Tributes to campaigner Barrie Skelcher who spent his life immersed in Sizewell power industry

Author, Barrie Skelcher with his new book ' The Day England Died'.

Author, Barrie Skelcher with his new book ' The Day England Died'. - Credit: Sarah Lucy brown

Tributes have been paid to a former senior safety official at the Sizewell nuclear site who has died at the age of 83 after developing motor neurone disease.

Barrie Skelcher was health physicist at the Sizewell A power station for many years before transferring to the B plant as information officer.

He leaves a wife, Shirley, three daughters and four grandchildren.

One of his daughters, Angela, said: “He was at home with his family which is what he wished for.”

Mr Skelcher’s autobiography – My Life with the Nuclear Industry – was recently published on-line.

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It traces his life from school in the suburbs of Birmingham to the Lake District, the north of Scotland and finally to Leiston where, apart from four years in the nearby village of Theberton, he had lived since 1963.

With a post-graduate degree in chemistry and physics and following intensive “security” screening, Mr Skelcher was offered a job with the UK Atomic Energy Authority in 1956.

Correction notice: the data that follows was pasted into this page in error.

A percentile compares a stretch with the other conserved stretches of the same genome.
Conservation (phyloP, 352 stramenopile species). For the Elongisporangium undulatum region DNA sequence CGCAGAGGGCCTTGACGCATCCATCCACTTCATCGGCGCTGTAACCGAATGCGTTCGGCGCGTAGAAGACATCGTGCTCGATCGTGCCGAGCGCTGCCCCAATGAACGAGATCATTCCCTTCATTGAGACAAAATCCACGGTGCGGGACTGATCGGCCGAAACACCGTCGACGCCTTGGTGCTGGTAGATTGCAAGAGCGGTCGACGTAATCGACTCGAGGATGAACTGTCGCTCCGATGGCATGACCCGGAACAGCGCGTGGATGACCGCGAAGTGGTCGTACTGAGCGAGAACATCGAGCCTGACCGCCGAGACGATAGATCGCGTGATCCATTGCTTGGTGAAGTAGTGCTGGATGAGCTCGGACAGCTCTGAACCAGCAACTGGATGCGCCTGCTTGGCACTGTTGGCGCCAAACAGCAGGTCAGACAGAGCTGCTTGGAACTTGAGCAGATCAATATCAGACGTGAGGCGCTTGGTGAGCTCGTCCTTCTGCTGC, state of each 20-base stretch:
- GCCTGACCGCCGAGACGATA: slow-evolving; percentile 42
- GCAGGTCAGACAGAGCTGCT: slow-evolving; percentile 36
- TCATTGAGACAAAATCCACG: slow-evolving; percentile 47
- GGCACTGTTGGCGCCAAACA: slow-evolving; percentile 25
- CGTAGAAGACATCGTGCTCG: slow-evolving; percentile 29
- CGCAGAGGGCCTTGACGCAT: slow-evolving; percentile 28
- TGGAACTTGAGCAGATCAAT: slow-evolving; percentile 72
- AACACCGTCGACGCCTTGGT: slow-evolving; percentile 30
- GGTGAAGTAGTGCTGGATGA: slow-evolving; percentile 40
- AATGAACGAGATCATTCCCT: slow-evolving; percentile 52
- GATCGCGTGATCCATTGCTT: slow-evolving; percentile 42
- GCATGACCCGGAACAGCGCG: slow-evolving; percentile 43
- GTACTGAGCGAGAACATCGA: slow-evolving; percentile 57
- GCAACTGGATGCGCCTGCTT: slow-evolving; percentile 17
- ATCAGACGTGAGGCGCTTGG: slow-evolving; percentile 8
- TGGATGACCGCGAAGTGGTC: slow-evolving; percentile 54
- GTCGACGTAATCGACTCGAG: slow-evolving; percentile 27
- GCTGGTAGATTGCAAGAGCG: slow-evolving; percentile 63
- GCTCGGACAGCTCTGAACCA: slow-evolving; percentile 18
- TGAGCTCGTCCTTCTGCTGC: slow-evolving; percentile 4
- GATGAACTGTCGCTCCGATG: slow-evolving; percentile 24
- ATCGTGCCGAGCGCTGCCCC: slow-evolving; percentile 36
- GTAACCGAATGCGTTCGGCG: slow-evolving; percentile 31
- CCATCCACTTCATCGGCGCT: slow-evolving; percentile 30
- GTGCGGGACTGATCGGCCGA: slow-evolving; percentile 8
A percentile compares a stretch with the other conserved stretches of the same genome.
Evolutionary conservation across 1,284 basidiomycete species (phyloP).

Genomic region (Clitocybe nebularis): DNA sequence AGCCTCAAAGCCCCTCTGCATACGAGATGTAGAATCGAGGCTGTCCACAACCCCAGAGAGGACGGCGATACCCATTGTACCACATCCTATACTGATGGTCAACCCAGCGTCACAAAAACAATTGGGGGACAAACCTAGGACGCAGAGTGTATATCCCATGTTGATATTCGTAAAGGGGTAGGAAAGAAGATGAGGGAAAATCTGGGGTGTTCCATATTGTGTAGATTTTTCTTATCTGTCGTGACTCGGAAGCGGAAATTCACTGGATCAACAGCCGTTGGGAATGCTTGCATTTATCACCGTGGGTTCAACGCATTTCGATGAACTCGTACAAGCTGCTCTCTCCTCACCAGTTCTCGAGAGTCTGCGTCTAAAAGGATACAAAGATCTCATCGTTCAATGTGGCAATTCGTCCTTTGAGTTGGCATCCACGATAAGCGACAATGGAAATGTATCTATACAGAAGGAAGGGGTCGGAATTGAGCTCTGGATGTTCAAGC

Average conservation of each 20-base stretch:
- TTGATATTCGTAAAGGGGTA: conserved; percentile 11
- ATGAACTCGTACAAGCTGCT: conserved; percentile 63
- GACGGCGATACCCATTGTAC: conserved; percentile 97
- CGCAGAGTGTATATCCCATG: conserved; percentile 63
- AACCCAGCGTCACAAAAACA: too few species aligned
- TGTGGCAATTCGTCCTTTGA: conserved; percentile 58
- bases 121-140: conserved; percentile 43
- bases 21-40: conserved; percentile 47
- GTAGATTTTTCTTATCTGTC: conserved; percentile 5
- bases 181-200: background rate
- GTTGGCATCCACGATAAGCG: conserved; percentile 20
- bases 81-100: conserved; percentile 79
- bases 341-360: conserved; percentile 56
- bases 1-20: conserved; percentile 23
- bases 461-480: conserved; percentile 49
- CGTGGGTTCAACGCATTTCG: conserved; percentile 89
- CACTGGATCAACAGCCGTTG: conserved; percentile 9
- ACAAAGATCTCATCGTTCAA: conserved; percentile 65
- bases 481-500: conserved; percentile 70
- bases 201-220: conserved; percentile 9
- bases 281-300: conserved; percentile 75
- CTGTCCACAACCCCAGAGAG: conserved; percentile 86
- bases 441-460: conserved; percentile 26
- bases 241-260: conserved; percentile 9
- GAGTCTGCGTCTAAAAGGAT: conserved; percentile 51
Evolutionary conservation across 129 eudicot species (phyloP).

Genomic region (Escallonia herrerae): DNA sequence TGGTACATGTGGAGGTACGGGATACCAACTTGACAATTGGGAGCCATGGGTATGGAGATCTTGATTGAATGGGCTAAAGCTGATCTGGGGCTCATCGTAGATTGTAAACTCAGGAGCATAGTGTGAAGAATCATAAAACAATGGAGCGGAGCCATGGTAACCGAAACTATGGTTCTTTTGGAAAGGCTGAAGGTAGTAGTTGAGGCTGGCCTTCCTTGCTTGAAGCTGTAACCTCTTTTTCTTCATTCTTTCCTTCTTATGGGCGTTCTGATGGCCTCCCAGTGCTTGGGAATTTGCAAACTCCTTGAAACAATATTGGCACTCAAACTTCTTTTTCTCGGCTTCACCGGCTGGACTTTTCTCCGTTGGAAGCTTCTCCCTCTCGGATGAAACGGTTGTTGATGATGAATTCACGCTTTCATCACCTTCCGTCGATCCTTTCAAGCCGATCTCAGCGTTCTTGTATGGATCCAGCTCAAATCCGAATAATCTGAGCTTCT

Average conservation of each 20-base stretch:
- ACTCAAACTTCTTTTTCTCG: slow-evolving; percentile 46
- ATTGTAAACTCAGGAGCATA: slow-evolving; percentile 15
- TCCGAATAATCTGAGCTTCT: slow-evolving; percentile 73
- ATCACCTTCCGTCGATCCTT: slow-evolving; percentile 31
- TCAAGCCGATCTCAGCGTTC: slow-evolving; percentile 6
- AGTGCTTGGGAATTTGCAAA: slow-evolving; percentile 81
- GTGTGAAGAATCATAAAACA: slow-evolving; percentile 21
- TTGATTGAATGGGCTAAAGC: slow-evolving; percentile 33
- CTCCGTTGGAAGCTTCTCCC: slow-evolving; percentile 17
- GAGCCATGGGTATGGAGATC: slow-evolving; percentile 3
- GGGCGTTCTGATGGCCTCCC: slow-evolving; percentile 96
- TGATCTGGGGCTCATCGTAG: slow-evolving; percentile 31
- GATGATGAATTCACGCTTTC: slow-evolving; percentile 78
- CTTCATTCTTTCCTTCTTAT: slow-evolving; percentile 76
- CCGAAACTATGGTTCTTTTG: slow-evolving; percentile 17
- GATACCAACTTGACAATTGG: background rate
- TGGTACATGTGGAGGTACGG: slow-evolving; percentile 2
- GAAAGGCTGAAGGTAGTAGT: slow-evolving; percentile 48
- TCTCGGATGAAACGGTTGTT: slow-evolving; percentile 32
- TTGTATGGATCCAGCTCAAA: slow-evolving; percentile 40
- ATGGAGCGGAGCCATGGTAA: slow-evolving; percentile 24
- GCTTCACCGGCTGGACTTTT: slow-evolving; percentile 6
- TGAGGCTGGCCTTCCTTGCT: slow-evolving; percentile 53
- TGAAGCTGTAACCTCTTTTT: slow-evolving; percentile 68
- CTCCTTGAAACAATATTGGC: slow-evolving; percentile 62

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He was initially based at Windscale in Cumbria but then transferred to the Dounreay fast breeder reactor research site on the northern coast of Scotland where he was also able to indulge his love of the sea and sailing.

In the early 1960s he took up a senior role at Sizewell A where he led the team responsible for protecting workers from damaging levels of radiation.

In 1980 he became information officer for Sizewell B, retiring in 1987.

In recent years he had been helping in the campaign against Sizewell C, believing the plant would be vulnerable to coastal erosion and that it would put too much generating capacity in one location and thus become a bigger terrorist target.

The Sizewell Stakeholder Group, which liaises between the community and the nuclear site, said: “Barrie attended many of our meetings as a member of the public and took a keen interest in our work, generously sharing his knowledge and expertise gained from many years in the nuclear industry.”

Mr Skelcher served five terms as commodore of Slaughden Sailing Club, and was a racing coach for the Royal Yachting Association and a powerboat instructor.

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